When Labour took control of Hammersmith and Fulham Borough (LBHF) one of their manifesto commitments was a review of shared services arrangements with the Westminster (WCC) and Kingston and Chelsea (RBKC) authorities. This “critical friend” review has now been published. The report makes key recommendations for improvement around: vision, leadership, accountability structures, governance, procurement and technology. What’s interesting from a unison perspective is that it contains a survey of staff across the 3 boroughs.
The survey was sent to all staff in LBHF and all staff working in shared services in the other two boroughs (RBKC and WCC). There was a great deal of agreement among staff the key challenges were solving the different processes technologies and cultures which make shared working difficult and a huge feeling of uncertainty about what the future held.
Uncertainty: most respondents picked “neither agree nor disagree” when asked whether shared services had enabled cost savings and service improvements. It was generally felt that costs savings were the overarching priority for sharing services. LBHF staff felt more strongly than the other boroughs that shared services “does not improve individual borough’s ability to serve own residents”.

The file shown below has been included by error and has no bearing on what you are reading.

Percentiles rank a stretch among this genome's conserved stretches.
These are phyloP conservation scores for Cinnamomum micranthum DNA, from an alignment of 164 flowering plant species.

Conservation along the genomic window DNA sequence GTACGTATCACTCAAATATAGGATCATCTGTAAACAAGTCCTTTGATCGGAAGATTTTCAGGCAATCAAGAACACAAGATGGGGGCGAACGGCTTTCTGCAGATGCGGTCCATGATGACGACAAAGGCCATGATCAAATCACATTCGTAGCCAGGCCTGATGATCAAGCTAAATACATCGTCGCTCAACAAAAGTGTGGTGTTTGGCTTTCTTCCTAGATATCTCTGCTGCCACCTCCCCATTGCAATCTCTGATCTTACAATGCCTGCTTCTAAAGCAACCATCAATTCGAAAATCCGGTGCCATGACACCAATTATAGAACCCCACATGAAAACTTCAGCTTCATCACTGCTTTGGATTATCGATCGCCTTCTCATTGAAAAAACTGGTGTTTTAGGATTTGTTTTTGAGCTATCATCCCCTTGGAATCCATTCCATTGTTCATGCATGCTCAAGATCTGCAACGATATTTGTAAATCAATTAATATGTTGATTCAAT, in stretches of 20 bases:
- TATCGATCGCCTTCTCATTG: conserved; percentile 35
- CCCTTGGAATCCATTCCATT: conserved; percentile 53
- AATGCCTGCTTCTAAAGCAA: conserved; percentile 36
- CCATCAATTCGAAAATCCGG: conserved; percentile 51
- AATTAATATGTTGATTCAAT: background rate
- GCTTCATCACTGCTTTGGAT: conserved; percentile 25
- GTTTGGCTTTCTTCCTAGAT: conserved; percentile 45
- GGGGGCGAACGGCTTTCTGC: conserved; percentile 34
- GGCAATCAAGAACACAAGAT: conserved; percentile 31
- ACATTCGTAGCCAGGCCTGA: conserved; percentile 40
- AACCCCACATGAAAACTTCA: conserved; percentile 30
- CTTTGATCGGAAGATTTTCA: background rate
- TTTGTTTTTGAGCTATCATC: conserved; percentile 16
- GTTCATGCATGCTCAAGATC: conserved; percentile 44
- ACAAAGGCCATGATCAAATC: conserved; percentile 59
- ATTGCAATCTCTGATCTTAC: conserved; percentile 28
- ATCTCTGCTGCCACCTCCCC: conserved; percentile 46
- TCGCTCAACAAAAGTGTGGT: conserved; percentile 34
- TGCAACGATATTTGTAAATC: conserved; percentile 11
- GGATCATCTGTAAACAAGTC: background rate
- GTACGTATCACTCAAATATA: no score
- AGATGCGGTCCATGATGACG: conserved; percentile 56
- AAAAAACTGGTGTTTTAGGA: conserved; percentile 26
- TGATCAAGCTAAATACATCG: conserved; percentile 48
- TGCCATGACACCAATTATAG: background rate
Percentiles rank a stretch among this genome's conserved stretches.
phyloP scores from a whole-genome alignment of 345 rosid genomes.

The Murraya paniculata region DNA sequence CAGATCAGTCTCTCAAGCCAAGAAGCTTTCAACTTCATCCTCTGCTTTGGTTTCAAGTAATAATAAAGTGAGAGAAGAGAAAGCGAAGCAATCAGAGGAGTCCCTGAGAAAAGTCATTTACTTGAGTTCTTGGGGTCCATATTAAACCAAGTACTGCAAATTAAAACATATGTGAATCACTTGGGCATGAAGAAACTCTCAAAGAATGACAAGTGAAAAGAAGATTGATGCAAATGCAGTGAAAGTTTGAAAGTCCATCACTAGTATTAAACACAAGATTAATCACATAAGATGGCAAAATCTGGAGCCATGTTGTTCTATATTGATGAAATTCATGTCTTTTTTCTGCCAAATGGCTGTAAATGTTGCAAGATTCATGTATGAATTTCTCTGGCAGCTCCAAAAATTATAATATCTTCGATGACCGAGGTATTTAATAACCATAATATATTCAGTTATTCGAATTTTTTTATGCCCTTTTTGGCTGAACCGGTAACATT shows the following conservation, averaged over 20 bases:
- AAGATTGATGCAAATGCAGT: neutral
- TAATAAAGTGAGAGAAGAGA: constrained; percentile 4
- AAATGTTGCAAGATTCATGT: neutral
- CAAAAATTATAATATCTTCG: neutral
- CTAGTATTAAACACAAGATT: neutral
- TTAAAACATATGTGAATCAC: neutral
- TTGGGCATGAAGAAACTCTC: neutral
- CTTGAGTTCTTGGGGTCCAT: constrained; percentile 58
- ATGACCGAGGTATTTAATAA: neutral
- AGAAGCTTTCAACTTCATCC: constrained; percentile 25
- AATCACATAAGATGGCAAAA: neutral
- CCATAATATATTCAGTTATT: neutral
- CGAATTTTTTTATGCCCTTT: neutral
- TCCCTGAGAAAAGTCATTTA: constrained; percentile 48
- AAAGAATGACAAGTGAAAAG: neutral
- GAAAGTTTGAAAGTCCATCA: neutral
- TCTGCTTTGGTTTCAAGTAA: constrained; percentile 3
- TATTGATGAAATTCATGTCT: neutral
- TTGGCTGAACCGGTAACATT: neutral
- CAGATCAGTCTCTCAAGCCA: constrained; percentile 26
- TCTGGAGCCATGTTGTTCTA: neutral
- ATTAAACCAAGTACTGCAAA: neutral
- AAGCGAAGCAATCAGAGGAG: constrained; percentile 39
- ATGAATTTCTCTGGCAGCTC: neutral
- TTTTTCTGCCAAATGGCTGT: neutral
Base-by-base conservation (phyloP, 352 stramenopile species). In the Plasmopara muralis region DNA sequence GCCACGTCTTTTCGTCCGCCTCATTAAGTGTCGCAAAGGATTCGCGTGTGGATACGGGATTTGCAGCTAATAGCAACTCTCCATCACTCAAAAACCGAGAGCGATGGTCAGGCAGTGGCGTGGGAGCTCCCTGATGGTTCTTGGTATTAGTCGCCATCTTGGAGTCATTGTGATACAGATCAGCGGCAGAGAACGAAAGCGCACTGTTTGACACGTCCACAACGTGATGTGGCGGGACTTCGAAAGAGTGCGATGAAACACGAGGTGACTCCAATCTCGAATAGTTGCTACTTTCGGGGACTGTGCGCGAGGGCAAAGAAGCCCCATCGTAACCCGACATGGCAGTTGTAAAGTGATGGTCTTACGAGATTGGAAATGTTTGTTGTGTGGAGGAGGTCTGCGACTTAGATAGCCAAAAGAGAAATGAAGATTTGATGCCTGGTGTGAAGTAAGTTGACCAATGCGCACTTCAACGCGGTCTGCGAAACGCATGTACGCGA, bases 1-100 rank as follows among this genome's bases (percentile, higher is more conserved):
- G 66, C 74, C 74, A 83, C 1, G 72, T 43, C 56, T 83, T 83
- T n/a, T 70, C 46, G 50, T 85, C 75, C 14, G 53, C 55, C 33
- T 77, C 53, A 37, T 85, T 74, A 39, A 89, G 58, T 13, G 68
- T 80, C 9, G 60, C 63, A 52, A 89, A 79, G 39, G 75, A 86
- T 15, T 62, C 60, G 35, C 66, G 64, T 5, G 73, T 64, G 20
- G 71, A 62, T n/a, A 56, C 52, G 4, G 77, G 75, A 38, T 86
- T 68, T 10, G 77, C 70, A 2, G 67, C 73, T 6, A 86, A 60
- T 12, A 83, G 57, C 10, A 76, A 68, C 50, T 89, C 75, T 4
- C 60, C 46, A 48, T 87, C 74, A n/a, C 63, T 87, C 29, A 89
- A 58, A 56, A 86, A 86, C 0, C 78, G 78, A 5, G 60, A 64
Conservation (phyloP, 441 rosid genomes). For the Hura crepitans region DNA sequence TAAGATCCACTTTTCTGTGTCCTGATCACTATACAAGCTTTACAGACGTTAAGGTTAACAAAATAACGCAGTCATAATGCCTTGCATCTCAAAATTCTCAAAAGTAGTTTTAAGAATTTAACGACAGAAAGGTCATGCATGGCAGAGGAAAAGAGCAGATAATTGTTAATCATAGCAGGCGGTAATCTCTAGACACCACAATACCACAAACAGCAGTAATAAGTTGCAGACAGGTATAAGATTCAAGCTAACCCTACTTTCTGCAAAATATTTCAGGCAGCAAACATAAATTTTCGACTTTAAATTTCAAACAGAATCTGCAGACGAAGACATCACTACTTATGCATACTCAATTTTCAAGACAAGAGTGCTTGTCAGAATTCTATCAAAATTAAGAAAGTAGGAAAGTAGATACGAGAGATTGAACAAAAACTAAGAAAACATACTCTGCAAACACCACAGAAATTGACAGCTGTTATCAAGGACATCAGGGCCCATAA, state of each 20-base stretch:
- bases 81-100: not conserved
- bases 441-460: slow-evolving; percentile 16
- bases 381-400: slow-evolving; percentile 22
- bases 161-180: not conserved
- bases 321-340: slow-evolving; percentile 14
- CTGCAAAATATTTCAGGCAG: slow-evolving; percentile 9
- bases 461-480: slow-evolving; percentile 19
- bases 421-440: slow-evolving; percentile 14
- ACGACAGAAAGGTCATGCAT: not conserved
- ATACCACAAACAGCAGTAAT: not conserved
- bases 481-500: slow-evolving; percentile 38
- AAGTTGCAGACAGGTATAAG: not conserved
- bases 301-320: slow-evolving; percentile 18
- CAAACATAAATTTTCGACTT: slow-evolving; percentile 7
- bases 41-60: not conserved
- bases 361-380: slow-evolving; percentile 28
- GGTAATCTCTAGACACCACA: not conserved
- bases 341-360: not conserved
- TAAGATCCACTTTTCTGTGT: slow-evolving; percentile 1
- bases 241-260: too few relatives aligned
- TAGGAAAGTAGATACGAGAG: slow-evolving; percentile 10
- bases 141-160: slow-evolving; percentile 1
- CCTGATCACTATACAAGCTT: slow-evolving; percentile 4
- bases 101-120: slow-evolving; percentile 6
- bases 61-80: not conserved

Personal development: while staff felt that sharing best practice and working shared teams offered personal development opportunities there were serious levels of concern about job security. This may though be a general, and not unrealistic, concern felt by all workers across local government considering the level of budget cuts they face.
Staff are pretty evenly split between those who would like to see more joint working and those who want to see it end, and 16% who didn’t know. Finance and corporate services were most keen to return to single borough operations.
Another issue is the “enduring variance in terms and conditions between and within teams”. This creates “difficult working environment”. The report states that there is a risk that “the good will of staff is being stretched too far”.
The technological issues are significant, there are three IT systems leaving an admin heavy workload this often leads to the recruitment of temporary staff to process transactional backlogs: Hardly the best way to spend money.
As with other shared services projects there are real issues about individual borough accountability and the ability of boroughs to design and deliver on their individual visions for the future of their areas.
The report is of course full of typical business jargon, but if you go past that it highlights the challenges members face as more of these plans are evolving in Scottish Authorities. It is important that when meeting with mangers and elected members that we can highlight what has happened elsewhere to avoid costly mistakes being repeated.